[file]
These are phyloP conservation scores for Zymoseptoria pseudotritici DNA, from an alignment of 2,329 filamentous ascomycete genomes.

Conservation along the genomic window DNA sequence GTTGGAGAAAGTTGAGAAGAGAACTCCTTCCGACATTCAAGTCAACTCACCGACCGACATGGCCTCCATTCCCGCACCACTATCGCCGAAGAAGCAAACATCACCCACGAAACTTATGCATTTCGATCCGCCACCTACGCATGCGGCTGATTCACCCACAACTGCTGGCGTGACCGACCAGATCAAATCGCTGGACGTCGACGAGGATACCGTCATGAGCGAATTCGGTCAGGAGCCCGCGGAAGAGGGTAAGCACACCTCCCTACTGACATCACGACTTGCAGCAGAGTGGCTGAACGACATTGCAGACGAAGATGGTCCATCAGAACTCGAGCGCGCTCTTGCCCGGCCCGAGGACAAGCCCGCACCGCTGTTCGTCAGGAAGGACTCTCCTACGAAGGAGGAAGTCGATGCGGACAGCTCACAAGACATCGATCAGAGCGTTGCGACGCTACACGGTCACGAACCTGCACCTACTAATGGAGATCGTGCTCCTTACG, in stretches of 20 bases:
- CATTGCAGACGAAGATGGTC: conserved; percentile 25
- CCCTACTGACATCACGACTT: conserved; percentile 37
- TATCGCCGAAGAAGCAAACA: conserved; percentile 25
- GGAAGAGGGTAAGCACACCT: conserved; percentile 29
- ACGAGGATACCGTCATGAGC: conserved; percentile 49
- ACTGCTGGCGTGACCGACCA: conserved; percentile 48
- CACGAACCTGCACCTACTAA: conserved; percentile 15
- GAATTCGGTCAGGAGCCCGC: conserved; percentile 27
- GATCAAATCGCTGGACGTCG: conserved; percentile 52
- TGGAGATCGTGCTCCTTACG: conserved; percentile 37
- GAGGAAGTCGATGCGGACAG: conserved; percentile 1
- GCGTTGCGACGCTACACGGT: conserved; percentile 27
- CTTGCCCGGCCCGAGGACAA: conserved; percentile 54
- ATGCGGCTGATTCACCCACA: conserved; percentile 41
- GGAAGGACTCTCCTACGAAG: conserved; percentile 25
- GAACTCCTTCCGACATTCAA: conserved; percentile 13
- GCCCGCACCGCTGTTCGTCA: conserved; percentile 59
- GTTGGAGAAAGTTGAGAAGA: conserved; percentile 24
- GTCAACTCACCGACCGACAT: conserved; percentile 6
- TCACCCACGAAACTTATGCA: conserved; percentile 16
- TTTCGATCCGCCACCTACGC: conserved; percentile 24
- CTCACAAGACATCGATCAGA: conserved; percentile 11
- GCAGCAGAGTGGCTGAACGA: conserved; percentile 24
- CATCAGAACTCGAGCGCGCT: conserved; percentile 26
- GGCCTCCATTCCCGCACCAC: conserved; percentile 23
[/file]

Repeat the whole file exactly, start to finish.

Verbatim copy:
These are phyloP conservation scores for Zymoseptoria pseudotritici DNA, from an alignment of 2,329 filamentous ascomycete genomes.

Conservation along the genomic window DNA sequence GTTGGAGAAAGTTGAGAAGAGAACTCCTTCCGACATTCAAGTCAACTCACCGACCGACATGGCCTCCATTCCCGCACCACTATCGCCGAAGAAGCAAACATCACCCACGAAACTTATGCATTTCGATCCGCCACCTACGCATGCGGCTGATTCACCCACAACTGCTGGCGTGACCGACCAGATCAAATCGCTGGACGTCGACGAGGATACCGTCATGAGCGAATTCGGTCAGGAGCCCGCGGAAGAGGGTAAGCACACCTCCCTACTGACATCACGACTTGCAGCAGAGTGGCTGAACGACATTGCAGACGAAGATGGTCCATCAGAACTCGAGCGCGCTCTTGCCCGGCCCGAGGACAAGCCCGCACCGCTGTTCGTCAGGAAGGACTCTCCTACGAAGGAGGAAGTCGATGCGGACAGCTCACAAGACATCGATCAGAGCGTTGCGACGCTACACGGTCACGAACCTGCACCTACTAATGGAGATCGTGCTCCTTACG, in stretches of 20 bases:
- CATTGCAGACGAAGATGGTC: conserved; percentile 25
- CCCTACTGACATCACGACTT: conserved; percentile 37
- TATCGCCGAAGAAGCAAACA: conserved; percentile 25
- GGAAGAGGGTAAGCACACCT: conserved; percentile 29
- ACGAGGATACCGTCATGAGC: conserved; percentile 49
- ACTGCTGGCGTGACCGACCA: conserved; percentile 48
- CACGAACCTGCACCTACTAA: conserved; percentile 15
- GAATTCGGTCAGGAGCCCGC: conserved; percentile 27
- GATCAAATCGCTGGACGTCG: conserved; percentile 52
- TGGAGATCGTGCTCCTTACG: conserved; percentile 37
- GAGGAAGTCGATGCGGACAG: conserved; percentile 1
- GCGTTGCGACGCTACACGGT: conserved; percentile 27
- CTTGCCCGGCCCGAGGACAA: conserved; percentile 54
- ATGCGGCTGATTCACCCACA: conserved; percentile 41
- GGAAGGACTCTCCTACGAAG: conserved; percentile 25
- GAACTCCTTCCGACATTCAA: conserved; percentile 13
- GCCCGCACCGCTGTTCGTCA: conserved; percentile 59
- GTTGGAGAAAGTTGAGAAGA: conserved; percentile 24
- GTCAACTCACCGACCGACAT: conserved; percentile 6
- TCACCCACGAAACTTATGCA: conserved; percentile 16
- TTTCGATCCGCCACCTACGC: conserved; percentile 24
- CTCACAAGACATCGATCAGA: conserved; percentile 11
- GCAGCAGAGTGGCTGAACGA: conserved; percentile 24
- CATCAGAACTCGAGCGCGCT: conserved; percentile 26
- GGCCTCCATTCCCGCACCAC: conserved; percentile 23